In between the rains, I've been very busy spraying our fields for weeds. I went from a hand held 2 gallon sprayer, to a 4 gallon backpack sprayer, to a 15 gallon pull behind. I'm using a heribicide called Pasture Pro, that kills broadleaf weeds but doesn't kill the grass. Amazing stuff. I knocked down a bunch of stands of juvenile sandbur. Our pastures are looking great!
We had our flock sheared yesterday, and I took lots of photos of the sheep. So I'll have TONS of photos to share in the near future!
I'd like to do some online conformation clinics. I tried to get these started on the yahoo groups several years ago, very few people seemed interested in participating. Now that everyone is blogging, I think they are a perfect forum for this sort of thing. Please comment away.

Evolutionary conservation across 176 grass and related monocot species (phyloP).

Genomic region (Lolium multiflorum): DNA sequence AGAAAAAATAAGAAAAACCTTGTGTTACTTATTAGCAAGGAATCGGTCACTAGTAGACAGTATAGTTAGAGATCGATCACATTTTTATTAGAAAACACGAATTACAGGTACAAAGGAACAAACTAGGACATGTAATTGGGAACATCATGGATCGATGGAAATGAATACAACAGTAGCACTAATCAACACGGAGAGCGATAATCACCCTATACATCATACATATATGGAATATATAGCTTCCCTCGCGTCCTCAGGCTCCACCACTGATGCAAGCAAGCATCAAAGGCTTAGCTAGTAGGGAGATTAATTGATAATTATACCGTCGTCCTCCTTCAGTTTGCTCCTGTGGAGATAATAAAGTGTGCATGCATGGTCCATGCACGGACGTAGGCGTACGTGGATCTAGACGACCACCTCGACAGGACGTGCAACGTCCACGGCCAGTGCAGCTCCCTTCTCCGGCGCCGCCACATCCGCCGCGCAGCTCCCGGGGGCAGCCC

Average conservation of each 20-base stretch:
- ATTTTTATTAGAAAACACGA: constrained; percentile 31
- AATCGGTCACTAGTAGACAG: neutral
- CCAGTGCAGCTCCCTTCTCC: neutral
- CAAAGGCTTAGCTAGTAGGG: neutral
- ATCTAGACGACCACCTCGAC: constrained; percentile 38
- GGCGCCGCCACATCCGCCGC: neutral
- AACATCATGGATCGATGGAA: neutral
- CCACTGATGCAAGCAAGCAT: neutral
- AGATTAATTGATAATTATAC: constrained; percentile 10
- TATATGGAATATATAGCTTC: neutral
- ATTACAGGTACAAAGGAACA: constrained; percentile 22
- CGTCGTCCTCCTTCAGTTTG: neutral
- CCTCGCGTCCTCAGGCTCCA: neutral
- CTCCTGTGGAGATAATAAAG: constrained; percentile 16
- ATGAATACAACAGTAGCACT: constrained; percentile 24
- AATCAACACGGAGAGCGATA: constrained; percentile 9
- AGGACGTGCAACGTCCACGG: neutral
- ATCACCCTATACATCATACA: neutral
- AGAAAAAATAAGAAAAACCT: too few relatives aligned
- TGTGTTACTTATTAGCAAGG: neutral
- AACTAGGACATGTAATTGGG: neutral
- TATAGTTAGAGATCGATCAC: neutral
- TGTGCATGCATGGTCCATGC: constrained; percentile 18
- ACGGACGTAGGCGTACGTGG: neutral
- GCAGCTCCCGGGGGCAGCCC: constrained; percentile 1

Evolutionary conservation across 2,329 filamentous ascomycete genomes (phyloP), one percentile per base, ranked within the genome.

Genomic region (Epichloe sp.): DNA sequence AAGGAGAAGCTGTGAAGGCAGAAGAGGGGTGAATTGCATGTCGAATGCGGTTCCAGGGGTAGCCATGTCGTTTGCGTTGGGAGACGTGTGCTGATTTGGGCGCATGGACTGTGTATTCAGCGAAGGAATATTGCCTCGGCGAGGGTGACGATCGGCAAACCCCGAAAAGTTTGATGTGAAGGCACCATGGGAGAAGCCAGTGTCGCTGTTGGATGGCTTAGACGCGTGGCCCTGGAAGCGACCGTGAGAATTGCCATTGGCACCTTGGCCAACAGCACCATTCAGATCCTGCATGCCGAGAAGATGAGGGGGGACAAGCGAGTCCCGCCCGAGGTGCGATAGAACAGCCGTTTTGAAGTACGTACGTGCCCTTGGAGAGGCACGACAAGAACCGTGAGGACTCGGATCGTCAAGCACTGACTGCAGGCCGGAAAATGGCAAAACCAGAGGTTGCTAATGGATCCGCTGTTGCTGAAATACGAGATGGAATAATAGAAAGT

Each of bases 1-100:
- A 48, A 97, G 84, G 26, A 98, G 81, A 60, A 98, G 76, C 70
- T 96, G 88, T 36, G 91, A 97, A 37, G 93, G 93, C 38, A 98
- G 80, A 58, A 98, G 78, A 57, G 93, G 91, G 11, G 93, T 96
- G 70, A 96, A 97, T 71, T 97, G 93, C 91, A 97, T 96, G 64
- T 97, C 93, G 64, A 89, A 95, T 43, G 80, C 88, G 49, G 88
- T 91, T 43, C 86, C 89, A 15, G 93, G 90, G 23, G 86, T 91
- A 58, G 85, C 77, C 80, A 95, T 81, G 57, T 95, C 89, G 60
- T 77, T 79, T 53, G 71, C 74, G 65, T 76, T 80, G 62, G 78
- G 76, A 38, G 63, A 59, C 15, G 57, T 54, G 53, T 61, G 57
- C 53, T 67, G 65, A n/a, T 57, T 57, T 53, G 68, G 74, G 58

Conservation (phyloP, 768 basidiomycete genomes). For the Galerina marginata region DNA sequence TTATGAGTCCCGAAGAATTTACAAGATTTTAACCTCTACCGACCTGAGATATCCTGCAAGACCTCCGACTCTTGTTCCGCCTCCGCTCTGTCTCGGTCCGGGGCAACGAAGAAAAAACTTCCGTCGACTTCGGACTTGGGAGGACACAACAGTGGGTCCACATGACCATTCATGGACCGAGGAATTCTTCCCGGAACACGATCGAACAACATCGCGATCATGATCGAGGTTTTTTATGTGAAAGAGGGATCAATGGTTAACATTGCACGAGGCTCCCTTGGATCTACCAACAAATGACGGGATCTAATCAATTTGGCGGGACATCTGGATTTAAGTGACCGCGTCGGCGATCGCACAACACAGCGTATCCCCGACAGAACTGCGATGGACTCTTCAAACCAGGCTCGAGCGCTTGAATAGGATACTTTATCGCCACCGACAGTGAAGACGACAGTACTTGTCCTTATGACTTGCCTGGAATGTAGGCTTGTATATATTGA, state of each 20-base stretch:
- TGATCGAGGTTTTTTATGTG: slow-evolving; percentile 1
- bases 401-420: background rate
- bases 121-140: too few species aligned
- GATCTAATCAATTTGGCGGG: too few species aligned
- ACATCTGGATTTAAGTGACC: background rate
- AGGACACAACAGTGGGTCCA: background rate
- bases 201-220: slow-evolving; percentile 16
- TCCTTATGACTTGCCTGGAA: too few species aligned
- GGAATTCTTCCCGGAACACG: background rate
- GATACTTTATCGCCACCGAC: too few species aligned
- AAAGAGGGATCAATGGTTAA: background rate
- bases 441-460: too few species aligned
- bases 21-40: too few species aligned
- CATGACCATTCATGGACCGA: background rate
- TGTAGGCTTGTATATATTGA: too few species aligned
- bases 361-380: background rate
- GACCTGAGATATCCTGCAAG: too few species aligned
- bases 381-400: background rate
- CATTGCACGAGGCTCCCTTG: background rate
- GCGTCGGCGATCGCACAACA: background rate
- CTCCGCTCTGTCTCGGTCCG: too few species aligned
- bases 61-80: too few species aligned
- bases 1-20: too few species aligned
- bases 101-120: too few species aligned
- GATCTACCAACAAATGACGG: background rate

Perhaps I'm shooting myself in the foot by drawing attention to some of the flaws in some my sheep, but if we are honest with ourselves, I'm sure mine is not the only flock out there with some less than perfect sheep in it. I also acknowledge that in seeking out poll carrying sheep over the last five years, I've limited myself to some less than perfect specimens to get that poll gene.
And although my flock isn't perfect, every sheep currently out there has his or her strengths as well that I'm trying to retain, while eliminating undesirable traits that still haunt me.
In other words, if I wasn't breeding for polled Shetlands, I think I could have a flock of much better quality sheep as I could choose from a larger pool of Shetlands.
I'll only be showcasing sheep of my own breeding for these conformation clinics.
I'll start with Titus Pullo, a two year old half poll ram. There are a lot of things I like about Pullo. He is very soft for a black, solidly built, no cowhocks, good tail, no iset. But there is something about him I don't like and it is bothering me. See if you can't spot it as well.
Cule: It isn't his ear set, or his bulbous head. I think the shape of the half poll skull forces the ears onto a horizontal plane, and makes them look heavier.